Chester's work is straightforward and calm, he pulls a carriage. Red encounters all kinds of difficulties – ice, snow, mud, manure, savage flies and mosquitoes and clouds of gnats, he is butted by ewes, kicked and trampled by rams, chased and sometimes bitten or kicked by donkeys, sometimes challenged by raccoons and even bobcats, watched by coyotes, usually from afar. Red gets worms, has ticks, his claws are sometimes torn, he is often cut on rocks, shards of ice, there are often scabs and cuts on his skin. He has gotten splinters from fenceposts, been cut on hidden metal and wire in the pasture.
Can you imagine what the people campaigning against the placid lives of the New York horses would make of this? Any of these things would get Chester's owner and carriage rider arrested and fined, even jailed.
Chester gets five weeks off a year, often more, Red gets no vacations, has frequent bouts of diarrhea, dry coat, debris in his eyes.
In New York City, Chester is widely seen as having a life of drudgery, one thoughtful person on my Facebook page said the very existence of these horses and the drudgery of their lives diminished all of us as human beings. If this is so, then what does Red's life say about us, about me? Is his work drudgery, and if not, why? Is it perhaps because border collies are beloved objects of movies and TV, widely praised by the affluent and educated people who often own them as intelligent, praised all over the media as appealing and hardworking? Why is Chester an abused dullard, he works hard and well, is much-loved and admired?
Our notions of animal welfare and animal rights are chaotic, thoughtless, politicized and above all else, self-serving, more about us than the animals we profess to be protecting. People who have pets seem to have no understanding of people who have animals, especially working animals. Where I live, in upstate New York, where there are working animals everywhere – donkeys, horses, dogs, goats, barn cats – I do not know one single human being who is not mystified and appalled by the determination of the mayor of New York and his many political allies to ban the Central Park Horses, and in New York City there are very few people willing to stand up and speak for the real rights of the Central Park Horses – to have work and purpose in their lives, to stay connected to human beings, even in the most urban of areas.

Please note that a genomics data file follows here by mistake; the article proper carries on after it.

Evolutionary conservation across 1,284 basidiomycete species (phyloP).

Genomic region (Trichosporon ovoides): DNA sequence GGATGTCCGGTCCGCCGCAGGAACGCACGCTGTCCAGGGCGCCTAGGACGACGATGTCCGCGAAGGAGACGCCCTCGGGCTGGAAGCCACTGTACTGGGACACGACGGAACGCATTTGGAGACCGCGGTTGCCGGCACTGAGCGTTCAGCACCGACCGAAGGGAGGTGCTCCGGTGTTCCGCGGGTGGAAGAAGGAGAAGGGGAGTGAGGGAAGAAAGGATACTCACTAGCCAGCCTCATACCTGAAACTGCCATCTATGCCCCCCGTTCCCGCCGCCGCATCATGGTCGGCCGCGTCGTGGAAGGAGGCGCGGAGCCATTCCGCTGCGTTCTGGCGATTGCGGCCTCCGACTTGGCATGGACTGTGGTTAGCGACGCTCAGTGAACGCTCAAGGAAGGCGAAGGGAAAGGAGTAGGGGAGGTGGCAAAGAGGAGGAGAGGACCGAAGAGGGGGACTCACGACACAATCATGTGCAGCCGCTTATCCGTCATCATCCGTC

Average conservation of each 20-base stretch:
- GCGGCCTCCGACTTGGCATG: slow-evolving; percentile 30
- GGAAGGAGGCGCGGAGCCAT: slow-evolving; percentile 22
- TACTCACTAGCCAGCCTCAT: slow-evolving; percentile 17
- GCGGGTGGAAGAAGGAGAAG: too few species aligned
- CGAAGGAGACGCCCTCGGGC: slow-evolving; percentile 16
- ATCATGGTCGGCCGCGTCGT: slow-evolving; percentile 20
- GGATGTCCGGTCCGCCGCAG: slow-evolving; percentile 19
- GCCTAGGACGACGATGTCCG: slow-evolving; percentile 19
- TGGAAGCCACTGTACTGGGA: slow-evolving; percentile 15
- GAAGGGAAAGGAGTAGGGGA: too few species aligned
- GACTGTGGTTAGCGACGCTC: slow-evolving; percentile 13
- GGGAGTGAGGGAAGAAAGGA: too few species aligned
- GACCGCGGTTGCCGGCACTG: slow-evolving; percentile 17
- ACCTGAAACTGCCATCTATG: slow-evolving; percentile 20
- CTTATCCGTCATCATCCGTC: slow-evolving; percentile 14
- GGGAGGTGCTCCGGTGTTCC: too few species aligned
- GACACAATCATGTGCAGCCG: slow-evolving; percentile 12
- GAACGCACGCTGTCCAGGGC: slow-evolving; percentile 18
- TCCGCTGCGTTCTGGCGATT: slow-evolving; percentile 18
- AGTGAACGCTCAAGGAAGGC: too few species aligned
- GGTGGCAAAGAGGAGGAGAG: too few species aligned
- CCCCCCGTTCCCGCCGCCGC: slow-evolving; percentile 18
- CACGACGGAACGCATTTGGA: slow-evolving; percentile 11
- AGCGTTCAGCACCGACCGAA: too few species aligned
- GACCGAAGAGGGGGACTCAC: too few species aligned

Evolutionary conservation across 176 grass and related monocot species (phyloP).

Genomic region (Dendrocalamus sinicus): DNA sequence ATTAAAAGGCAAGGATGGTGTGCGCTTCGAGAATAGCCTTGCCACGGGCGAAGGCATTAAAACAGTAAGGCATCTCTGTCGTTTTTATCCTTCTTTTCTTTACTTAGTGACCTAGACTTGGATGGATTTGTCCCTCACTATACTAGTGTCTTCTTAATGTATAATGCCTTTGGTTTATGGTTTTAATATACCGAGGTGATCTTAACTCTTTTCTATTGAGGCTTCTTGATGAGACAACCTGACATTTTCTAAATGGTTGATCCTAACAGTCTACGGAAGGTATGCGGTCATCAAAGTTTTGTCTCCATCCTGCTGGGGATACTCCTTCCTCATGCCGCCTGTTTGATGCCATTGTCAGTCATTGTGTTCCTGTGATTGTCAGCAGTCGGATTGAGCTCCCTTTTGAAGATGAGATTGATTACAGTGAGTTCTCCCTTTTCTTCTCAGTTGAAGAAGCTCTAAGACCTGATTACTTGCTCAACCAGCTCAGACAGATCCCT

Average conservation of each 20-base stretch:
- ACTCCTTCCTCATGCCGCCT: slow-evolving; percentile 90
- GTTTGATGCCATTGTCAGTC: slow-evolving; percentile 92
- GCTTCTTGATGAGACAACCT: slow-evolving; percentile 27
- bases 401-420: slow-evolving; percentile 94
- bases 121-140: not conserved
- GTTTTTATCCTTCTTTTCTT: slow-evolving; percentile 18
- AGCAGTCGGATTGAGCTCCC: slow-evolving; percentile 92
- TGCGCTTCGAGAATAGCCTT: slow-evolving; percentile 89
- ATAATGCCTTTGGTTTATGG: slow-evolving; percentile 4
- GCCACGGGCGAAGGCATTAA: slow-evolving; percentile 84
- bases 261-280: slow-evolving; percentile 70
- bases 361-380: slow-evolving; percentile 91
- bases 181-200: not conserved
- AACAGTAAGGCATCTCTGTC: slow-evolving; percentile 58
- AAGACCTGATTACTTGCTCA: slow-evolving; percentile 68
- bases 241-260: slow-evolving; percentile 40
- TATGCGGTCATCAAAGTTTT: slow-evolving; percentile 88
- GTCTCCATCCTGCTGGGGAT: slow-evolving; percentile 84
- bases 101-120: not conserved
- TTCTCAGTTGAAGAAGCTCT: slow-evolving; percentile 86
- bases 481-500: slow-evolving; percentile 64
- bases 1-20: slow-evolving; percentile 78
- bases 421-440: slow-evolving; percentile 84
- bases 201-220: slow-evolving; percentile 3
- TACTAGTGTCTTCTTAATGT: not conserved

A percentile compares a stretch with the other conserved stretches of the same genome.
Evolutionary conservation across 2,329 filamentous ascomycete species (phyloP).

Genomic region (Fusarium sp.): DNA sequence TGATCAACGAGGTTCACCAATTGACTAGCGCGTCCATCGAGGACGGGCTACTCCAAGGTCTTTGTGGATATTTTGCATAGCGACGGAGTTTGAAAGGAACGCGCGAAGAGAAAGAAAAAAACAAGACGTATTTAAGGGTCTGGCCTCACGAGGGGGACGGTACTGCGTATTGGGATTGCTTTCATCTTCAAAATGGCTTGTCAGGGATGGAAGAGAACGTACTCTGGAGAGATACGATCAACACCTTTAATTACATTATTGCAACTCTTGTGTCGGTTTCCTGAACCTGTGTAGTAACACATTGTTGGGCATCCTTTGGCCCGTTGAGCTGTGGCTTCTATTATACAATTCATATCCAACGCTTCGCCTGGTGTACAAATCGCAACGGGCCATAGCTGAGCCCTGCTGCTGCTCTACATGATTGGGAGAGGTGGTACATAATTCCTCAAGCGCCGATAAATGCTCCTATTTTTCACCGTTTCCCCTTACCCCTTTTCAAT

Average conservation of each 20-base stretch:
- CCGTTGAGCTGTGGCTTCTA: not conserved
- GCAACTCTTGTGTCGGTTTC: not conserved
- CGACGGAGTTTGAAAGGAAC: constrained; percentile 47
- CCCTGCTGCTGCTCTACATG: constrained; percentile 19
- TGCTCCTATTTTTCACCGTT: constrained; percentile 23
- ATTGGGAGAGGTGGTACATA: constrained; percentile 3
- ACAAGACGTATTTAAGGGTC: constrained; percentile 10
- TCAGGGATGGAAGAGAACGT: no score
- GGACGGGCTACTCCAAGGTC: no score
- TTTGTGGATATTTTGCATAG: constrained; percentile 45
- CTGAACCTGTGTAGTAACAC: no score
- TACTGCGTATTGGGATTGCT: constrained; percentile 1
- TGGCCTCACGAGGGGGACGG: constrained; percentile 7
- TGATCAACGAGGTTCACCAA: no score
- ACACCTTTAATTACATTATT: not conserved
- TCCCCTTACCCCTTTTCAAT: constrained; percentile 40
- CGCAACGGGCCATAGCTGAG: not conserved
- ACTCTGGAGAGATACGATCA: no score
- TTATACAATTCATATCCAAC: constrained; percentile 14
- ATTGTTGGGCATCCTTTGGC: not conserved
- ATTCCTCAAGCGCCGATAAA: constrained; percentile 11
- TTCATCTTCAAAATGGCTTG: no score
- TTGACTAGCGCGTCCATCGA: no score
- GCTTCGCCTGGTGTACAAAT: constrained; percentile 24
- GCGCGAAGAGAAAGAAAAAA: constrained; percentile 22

I understand, after all, who wants to be against the rights of animals?
If the horses lives are grim, make them better. If people mistreat them, punish the people, not the horses. (There are 18 New York City police offers assigned to watch over them. Nobody but me watches over Red.) If they need protection from trucks and busses, move the trucks and busses, fight for the horses, they were there first, they deserve to be there always. Working horses are no different from working dogs, their instincts propel them to the same things, the same lives. It's just that most people in New York seem to know nothing about them. By the lights of the mayor of New York, and the people who call themselves animal rights advocates, Red is an abused animal, exploited, mistreated, living a life of misery and endless labor, he ought to be out in the wild, chasing wild sheep.
Nearly half a century ago, a psychologist named Boris Levinson wrote a book called "Pets And Human Development," in which he warned that urban and suburban Americans are becoming disconnected from the natural world and from the world of animals. This would cause humans to be damaged, broken, and eventually, people would need to reconnect with animals in order to heal themselves from the fragmentation and depredations of technology, politics and greed. Levinson was prescient, I think, his prophecy has come true.
Chester is living a good and meaningful life, he needs to be saved from activists, not from work. The mayor plans to replace the horses with $150,000 vintage electric carts to ferry tourists around the park. What a truly grinding and soulless substitution. For me, loving animals is much about the romance they bring to our lives, not about killing the romance that remains.
How sad that the many of these well-meaning people in New York, all of whom call themselves animal lovers, have lost sight of the fact that what Chester and the horses and the people in cities need is more animals in their lives, not fewer. Chester is no different than Red, they are brothers, bred to serve and work with people. Banning them is a cowardly and lazy solution. As we disconnect from the natural world to make room for more condos, Wal-Marts and Wall Street-bought apartments, we are truly diminishing ourselves and breaking our faith with the animal world.